The Road Ahead: Gridley’s FIP Journey
A kitten is found in a gutter, dying a slow death. Kitten gets rescued, his life is saved. He thrives and is soon a beautiful, loving ball of fluff ready for a home.
That describes Levi in July 2005. I was the person receiving him at FieldHaven Feline Center when he was rescued. I saved him. I fostered him. I loved him. I adopted him. I look around at my “herd” of cats reflecting on how they all came to FieldHaven in some special way, some like Levi. Levi should be here with them all, an aging senior citizen at 16.
Sadly, he’s not: he died just before his first birthday. FIP claimed him and broke my heart.
When Levi was diagnosed, I knew FIP was fatal. I knew, but I was determined it wasn’t to be for MY Levi. Levi would prove all those veterinarians wrong because I was his mother, and I wasn’t going to let FIP win. I called dozens of veterinarians to ask for treatments. I called herbalists, acupuncturists, and even a veterinarian in Scotland who supposedly had a cure, yet Levi died.
I was angry, and I got angrier over the years as I would see kittens die of FIP, or worse, learn of them dying after they were adopted, breaking their adoptive family’s heart. Some stand out as particularly painful, like the four-year old girl who had brain surgery and wanted a kitten to cuddle during her recovery. Her (very, very angry) mother called me shortly after adopting when their kitten developed FIP and was euthanized. My very good friends adopted three siblings, one for each of their children. Not one, but two of the kittens died of FIP.
The frustration of a disease that we had no way to predict, test for, treat, vaccinate for and was always fatal. It could strike a healthy, playful kitten overnight. No. Hope. Whatsoever. FIP is perhaps the three most hated letters in the world of cats…until now.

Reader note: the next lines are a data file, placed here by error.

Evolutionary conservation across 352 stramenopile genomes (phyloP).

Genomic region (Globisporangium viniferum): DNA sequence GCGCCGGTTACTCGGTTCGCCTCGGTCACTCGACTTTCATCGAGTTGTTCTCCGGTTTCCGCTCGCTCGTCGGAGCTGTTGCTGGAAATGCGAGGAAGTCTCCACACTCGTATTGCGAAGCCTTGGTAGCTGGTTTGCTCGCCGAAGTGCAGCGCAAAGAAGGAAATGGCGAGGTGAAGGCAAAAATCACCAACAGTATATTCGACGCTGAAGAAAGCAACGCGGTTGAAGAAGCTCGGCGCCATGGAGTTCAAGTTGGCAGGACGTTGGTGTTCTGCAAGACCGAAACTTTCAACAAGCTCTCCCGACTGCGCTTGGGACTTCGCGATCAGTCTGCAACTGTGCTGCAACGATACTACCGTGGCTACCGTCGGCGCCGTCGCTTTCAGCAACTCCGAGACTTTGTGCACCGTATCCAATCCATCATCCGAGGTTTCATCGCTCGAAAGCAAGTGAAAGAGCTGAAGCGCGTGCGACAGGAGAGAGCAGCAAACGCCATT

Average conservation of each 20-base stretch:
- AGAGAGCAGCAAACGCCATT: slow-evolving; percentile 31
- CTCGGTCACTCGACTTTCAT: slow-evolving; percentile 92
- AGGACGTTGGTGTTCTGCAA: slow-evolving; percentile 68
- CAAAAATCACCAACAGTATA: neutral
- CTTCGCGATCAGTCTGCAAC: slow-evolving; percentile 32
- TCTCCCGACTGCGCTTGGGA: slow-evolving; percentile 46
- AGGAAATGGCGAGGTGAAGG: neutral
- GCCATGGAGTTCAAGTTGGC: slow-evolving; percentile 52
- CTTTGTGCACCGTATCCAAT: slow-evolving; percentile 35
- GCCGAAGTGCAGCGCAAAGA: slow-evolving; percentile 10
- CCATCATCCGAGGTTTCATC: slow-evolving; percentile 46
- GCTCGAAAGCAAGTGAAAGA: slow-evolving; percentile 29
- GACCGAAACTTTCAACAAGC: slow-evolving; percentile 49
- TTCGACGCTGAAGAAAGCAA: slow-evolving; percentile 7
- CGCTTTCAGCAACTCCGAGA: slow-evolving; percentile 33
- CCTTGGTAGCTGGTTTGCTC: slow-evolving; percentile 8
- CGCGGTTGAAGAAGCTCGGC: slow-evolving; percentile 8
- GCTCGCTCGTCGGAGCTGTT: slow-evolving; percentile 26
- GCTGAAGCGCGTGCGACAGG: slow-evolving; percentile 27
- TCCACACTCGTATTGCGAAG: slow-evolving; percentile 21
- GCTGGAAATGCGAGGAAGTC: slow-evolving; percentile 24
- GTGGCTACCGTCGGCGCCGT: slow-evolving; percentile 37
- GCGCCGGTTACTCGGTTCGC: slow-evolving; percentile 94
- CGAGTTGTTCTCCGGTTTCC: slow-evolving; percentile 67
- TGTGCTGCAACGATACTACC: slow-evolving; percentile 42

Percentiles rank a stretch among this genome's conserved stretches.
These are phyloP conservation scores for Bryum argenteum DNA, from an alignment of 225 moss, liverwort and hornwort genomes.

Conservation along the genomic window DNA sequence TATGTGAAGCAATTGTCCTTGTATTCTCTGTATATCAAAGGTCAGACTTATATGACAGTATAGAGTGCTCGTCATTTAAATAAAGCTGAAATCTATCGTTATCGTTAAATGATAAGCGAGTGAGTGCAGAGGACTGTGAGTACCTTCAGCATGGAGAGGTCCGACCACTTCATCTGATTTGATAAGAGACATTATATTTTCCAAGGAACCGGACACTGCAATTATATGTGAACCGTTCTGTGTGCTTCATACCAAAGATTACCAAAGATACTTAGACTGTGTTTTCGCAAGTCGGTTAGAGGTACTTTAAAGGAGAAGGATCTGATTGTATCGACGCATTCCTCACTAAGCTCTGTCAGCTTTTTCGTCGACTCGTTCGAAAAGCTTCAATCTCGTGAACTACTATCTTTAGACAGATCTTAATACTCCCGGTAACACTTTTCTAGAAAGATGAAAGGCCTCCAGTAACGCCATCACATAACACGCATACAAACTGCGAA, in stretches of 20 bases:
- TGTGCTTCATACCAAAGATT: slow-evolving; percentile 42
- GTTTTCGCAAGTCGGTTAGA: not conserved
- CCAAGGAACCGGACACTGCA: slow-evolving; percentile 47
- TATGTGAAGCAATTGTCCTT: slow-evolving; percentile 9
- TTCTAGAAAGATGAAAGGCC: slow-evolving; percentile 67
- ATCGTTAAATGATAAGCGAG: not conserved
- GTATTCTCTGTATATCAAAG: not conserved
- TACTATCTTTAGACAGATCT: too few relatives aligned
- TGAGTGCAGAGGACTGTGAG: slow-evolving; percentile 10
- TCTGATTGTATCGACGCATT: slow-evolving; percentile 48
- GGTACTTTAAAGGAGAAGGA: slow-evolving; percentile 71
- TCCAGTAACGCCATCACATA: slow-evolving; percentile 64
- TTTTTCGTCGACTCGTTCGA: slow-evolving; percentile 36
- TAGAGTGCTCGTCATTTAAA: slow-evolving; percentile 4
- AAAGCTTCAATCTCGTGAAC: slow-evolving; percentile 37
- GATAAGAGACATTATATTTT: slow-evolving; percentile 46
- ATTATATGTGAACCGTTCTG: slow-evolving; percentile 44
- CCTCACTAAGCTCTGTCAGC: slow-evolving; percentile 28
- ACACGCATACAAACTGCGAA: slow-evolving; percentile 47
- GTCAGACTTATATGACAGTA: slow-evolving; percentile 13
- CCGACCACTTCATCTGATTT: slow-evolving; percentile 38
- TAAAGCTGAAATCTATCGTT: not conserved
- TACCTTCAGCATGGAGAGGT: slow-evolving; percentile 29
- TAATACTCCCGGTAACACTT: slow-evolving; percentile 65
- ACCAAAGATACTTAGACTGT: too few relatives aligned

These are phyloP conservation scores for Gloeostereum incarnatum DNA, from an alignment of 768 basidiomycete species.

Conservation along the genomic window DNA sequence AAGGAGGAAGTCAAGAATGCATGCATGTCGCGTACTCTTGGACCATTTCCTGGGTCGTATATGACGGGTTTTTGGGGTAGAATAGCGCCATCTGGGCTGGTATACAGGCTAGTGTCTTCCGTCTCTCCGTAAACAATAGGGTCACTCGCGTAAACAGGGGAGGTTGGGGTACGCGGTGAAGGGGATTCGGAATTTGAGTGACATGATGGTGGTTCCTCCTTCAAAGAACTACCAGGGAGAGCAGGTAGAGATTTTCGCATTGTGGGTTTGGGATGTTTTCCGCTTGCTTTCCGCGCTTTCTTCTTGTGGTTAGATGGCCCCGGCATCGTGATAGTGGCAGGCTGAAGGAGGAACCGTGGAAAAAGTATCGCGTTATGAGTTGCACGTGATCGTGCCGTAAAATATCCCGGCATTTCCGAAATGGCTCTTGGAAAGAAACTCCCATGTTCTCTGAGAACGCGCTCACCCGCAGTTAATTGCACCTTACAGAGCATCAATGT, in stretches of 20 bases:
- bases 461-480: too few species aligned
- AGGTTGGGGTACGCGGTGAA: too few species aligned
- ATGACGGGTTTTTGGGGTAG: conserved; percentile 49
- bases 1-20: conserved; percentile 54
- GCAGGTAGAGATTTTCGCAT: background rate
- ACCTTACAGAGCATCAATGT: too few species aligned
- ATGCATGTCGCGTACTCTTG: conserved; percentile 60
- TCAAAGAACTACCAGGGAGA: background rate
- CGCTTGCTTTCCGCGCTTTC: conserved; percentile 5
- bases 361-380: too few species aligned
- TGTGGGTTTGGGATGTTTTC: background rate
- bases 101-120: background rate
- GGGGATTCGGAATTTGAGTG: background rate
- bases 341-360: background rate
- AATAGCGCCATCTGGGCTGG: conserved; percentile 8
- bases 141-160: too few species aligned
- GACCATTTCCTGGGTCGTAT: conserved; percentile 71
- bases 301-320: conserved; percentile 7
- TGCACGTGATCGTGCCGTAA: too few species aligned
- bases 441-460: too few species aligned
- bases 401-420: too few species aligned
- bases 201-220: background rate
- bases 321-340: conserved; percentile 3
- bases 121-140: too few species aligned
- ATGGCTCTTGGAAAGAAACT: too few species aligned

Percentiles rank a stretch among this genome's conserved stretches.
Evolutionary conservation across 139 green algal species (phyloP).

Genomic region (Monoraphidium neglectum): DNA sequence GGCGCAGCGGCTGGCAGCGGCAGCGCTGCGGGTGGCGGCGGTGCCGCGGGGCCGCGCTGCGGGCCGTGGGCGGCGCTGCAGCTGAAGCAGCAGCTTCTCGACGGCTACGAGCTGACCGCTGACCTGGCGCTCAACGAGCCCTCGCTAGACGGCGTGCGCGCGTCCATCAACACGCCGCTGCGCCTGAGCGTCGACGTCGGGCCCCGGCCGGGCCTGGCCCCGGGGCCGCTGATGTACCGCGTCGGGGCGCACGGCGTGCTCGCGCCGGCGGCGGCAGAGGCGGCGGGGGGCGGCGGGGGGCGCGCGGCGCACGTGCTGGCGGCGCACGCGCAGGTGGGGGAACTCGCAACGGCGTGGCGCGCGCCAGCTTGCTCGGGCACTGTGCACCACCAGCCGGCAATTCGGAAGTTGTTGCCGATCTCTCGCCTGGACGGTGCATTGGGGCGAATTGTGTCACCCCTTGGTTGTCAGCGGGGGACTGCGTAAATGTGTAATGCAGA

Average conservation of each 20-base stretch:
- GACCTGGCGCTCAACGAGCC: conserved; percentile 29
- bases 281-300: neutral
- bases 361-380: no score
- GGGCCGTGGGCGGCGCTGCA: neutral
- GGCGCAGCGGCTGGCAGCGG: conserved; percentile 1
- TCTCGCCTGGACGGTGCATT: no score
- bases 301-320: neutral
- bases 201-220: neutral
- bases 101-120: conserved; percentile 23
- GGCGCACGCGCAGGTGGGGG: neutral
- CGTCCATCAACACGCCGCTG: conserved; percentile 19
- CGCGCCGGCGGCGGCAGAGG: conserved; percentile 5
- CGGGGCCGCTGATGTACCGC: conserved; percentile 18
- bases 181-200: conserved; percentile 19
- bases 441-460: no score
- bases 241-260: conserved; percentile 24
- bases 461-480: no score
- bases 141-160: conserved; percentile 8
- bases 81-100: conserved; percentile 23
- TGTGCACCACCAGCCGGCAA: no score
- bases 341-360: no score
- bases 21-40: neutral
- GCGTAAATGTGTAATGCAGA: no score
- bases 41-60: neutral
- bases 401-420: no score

Now, there is hope: a treatment – a chance to live and recover from FIP. It’s not easy (painful daily injections); it is expensive ($3,000 – $5,000+); and it is a long treatment and recovery (6 months).
Never under-estimate the determination of a cat mother or father determined to save their beloved kitty.
At FieldHaven, we have been coordinating the treatment of cats and kittens with FIP since January. We call them FIP Stars. They are also called FIP Warriors. These cats and kittens are both Stars and Warriors. While I have been helping others with treatment, I haven’t taken on my very own FIP Star until now.
Meet Gridley. He’s about 10 or 12 weeks old, a classic tabby. Originally intaked to Gridley Animal Services (Gridley, get it?) as a feral kitten. Officer Stopplemore socialized him, had him neutered, and was just about to place him for adoption when he got an eye infection that didn’t respond to treatment. She was perplexed and reached out to us. In the photo, we recognized what was likely uveitis, a common eye condition associated with dry FIP.
Gridley was blind and had the hallmark blood work of FIP. He was on a fast downhill slide to death. We initiated treatment immediately. Because I was leaving the next day for vacation, a veterinarian friend offered to begin the treatment until I got back. After just two weeks of treatment, he has put on over a pound and his sight is nearly returned to normal. He is only on day 16 of 84, so he has a long way to go, but we are very encouraged by his early progress.
It is my honor to be treating Gridley with the miracle drug. I still must pinch myself to remember that there really is a treatment for the horrific disease. With every daily injection, I think of Levi. I couldn’t save him but, dammit, I have a fighting chance to save Gridley thanks to the dogged determination of Dr. Niels Pederson of UC Davis to find a treatment.
Please join me in celebrating each day that Gridley is improving and getting to enjoy his kittenhood. I will be chronicling Gridley’s treatment, join me in praying for his eventual recovery from a disease that less than two years ago offered no hope.
If you are able, a contribution towards his medical care would be so appreciated. We are looking at a minimum of $3,000 for labs, radiology and medications over the next six months. The initial treatment is three months, then remission/observation is another three months.
In loving memory of Levi – 2006-06
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FieldHaven Feline Center
2754 Ironwood Lane
Lincoln, CA 95648